Another point to see in Captain Mainwaring’s words to Pike that ‘this is nothing whatever to do with you’ is that the silent, unspoken ethical demand experienced in any face to face encounter is not something the platoon or their neighbour Pike can invent or create themselves, but something independent of them, something which transcends them as individual creatures, something that Løgstrup calls a ‘fact of creation’ (ED, p.21). In this sense the ethical demand is nothing to do with the platoon as individual human beings but is, instead, part of the deep structure of existence. Another way of putting it might be that the silent, unspoken ethical demand shapes/makes them rather than they shape/make it.

It’s also important to see throughout this that responding to the silent, unspoken ethical demand can never be ‘merely a matter of fulfilling the other person’s expectations and granting his or her wishes’. If that were the case then the platoon’s encounter with Pike would ‘mean nothing less than — irresponsibly — making [themselves] the tool of the other person’ (ED, p. 21). Once any person or group starts behaving like this, then their apparent love of neighbour would turn out merely to be a form of flattery. As Løgstrup reminds us, Jesus’ proclamation is an encouragement for us always to be keeping open to ‘the demand for love, not for indulgence’ (ED, p. 21).

So, to sum up, by claiming that the ethical demand is silent, unspoken, Løgstrup means that it cannot be articulated in two fundamental respects. Gratefully paraphrasing Robert Stern, here’s what they look like in connection with our story.

First, in responding to the needs of another person, in this case Pike, the platoon cannot simply do whatever it is that Pike asks them to do, because that may not reflect his genuine needs.

Secondly, the platoon cannot simply appeal to established social norms and conventions, because there may not be any such norms and conventions governing the case, and even if they were to exist, in the actual ethical situation they found themselves, it was always up to them to take responsibility for how they decided to act, rather than just relying on such norms.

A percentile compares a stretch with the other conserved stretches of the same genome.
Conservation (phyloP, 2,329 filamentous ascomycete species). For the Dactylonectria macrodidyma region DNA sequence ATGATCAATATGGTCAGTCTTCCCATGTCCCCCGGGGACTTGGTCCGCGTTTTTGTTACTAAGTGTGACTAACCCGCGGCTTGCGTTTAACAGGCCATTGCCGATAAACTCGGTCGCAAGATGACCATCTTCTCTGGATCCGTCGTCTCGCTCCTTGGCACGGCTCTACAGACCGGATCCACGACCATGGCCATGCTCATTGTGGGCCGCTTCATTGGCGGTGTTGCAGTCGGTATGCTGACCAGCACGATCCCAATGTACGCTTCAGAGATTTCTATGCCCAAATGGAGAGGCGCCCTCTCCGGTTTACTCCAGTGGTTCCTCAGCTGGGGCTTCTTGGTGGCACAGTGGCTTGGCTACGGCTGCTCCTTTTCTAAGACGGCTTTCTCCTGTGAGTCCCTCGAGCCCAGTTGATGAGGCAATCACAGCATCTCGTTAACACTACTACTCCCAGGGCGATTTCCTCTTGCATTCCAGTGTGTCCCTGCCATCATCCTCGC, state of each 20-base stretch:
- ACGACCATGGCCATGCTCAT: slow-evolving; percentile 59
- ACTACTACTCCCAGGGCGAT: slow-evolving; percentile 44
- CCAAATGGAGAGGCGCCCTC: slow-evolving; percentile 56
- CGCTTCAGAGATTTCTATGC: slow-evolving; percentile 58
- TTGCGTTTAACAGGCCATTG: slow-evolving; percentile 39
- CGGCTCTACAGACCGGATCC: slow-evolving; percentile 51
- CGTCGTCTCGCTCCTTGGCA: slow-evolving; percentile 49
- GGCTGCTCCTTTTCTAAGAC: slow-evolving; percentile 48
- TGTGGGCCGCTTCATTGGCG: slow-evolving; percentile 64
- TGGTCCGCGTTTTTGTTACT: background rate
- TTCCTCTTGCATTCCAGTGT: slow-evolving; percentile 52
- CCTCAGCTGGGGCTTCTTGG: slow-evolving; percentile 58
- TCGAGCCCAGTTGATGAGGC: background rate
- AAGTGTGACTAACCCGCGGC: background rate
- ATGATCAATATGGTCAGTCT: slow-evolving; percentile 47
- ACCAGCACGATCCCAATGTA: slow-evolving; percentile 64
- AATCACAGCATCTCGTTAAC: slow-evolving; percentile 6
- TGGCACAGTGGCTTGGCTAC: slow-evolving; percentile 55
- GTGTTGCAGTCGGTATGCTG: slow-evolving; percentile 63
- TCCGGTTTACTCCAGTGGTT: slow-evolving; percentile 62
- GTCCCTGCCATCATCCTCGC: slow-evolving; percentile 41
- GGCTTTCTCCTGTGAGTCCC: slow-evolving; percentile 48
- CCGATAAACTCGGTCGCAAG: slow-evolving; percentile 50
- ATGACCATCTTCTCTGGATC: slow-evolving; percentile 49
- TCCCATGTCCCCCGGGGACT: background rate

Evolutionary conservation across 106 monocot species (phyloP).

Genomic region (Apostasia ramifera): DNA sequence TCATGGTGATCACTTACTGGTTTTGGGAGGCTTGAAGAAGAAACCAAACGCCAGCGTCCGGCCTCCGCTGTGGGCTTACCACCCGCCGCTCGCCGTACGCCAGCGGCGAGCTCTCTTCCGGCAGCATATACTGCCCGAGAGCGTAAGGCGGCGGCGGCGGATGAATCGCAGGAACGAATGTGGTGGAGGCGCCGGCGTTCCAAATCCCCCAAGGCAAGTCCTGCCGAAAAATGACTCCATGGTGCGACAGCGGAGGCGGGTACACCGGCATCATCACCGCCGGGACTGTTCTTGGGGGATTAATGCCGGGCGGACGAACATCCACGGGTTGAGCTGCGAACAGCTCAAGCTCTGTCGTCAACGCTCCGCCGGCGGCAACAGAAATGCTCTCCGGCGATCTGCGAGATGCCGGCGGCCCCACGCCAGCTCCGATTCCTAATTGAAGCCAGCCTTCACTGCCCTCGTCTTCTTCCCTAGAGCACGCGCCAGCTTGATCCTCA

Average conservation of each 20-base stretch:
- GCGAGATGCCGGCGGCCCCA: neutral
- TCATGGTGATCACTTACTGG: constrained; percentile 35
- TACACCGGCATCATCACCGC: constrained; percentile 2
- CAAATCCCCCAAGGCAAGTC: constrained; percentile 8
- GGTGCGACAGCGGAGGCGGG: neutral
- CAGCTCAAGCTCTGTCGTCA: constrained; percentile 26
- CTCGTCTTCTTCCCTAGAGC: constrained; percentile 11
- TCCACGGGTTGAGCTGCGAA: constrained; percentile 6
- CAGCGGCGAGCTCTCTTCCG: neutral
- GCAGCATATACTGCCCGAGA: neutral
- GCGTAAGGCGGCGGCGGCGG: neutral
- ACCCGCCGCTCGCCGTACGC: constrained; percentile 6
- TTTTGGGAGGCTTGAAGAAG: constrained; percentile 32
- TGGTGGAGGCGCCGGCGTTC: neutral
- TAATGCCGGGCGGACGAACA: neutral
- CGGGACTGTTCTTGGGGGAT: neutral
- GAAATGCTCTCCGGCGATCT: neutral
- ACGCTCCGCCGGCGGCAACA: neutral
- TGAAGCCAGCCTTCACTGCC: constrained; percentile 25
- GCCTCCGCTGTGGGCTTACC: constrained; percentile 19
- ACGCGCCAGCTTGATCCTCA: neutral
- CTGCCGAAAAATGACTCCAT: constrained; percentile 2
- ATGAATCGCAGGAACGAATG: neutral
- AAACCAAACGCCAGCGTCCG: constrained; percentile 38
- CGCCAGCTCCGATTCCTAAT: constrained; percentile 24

Now, with this comic illustration firmly in mind, I want, very, very briefly, to turn to the contemporary, pressing reason I have for alerting you to Løgstrup’s idea that the silent, unspoken ethical demand is a fact of creation to which we must all always-already be paying attention and

rising to the uncomfortable challenge that, in some cases, we need to act on an educated sense that we know better than our neighbour does what is best for them.

I hope this Dad’s Army scene can stand as a gentle and humane reminder to us as a people who wish to be liberal and cosmopolitan in our religion, politics and expressions of cultural identity that, whilst we must always make every effort to pay close attention to the spoken demands of our increasingly noisy, less liberal, nationalistic and identitarian religious and political neighbours (some of whom we may, alas, also feel are becoming enemies), because the character of the silent, unspoken ethical demand contained in the proclamation of Jesus is for love, not for indulgence, we must sometimes be prepared bravely, and without (alas) any absolute guarantees we are correct, to take the decision that we do know better than our neighbour does what is best for them and to act upon our decision despite the wails, complaints and conflict it will certainly elicit.

Nothing less than than this kind of courageous, ethical action saved Pike in his situation and, though we — I — may wish it were otherwise, it seems likely that nothing less than this will, in our situation, save our society’s liberal and cosmopolitan expressions of religion, politics and cultural identity.

But, to conclude, in everything and at all moments we must keep firmly in mind that Jesus’ proclamation is always-already alerting us of the need always to show love, not indulgence.